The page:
Bombay High Court has confirmed acceptance of communication over WhatsApp Messenger as proof of notice of a case, observing that defendants who avoid and evade service by regular modes cannot be permitted to take advantage of that evasion.
In Kross Television India Pvt Ltd v Vikhyat Chitra Production, Kross – the Indian remake right holder of a Korean movie called Miracle in Cell No. 7 – was seeking permanent injunction claiming copyright infringement against producers of a Kannada film, Pushpaka Vimana. The high court initially issued an interim injunction restraining further exhibition and distribution of the Kannada film in any manner or in any medium.
Kross then attempted to serve copies of the suit, application and injunction order on the Kannada film producers at their addresses procured from the Central Board of Film Certification by courier and hand delivery. As the producers could not be found at these addresses, advocates for Kross attempted to contact Vikhyat Chitra on his mobile number as shown by the Truecaller mobile phone app, which was also reflected on his WhatsApp contact information. Copies of the documents were sent via WhatsApp to which the following response was received: “I didn’t understand anything. Will check with my legal team and I’ll text you back. I am out of station.”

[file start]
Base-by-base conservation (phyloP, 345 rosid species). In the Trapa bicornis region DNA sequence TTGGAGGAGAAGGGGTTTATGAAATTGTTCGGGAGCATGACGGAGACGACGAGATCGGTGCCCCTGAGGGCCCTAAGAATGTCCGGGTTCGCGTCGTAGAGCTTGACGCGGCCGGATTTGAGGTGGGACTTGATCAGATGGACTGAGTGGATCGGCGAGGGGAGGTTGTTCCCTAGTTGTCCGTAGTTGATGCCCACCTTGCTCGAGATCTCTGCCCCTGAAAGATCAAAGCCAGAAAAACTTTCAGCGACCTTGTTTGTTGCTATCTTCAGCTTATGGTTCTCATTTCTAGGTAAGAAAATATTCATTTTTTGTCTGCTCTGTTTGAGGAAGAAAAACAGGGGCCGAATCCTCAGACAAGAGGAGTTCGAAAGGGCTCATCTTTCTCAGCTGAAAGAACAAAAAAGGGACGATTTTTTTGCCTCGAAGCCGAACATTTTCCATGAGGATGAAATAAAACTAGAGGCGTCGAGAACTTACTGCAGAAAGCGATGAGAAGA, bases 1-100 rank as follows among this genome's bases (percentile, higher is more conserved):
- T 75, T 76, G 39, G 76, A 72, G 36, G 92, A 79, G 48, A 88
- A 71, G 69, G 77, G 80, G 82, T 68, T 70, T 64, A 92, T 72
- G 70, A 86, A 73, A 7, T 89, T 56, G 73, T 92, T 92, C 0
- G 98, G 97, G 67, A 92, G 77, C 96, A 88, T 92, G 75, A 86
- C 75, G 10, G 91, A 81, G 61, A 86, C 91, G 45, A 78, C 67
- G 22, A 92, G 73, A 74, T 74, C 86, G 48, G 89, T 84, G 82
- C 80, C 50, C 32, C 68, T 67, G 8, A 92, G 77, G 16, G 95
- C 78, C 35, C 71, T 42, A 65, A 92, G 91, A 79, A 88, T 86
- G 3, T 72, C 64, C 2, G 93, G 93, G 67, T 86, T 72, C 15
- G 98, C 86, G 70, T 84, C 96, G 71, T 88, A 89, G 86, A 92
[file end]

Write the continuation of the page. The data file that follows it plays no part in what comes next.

In the absence of the defendants, the court held that giving notice by WhatsApp and email was valid. The court observed that the purpose of service is to notify and give a copy of the papers to the other party. A plaintiff does not have to resort to a bailiff or the “beat of a drum” for the notice to be properly served. The court restrained defendants from awarding any satellite and telecast rights for exhibition of film and also directed them to disclose earnings from the infringing film.
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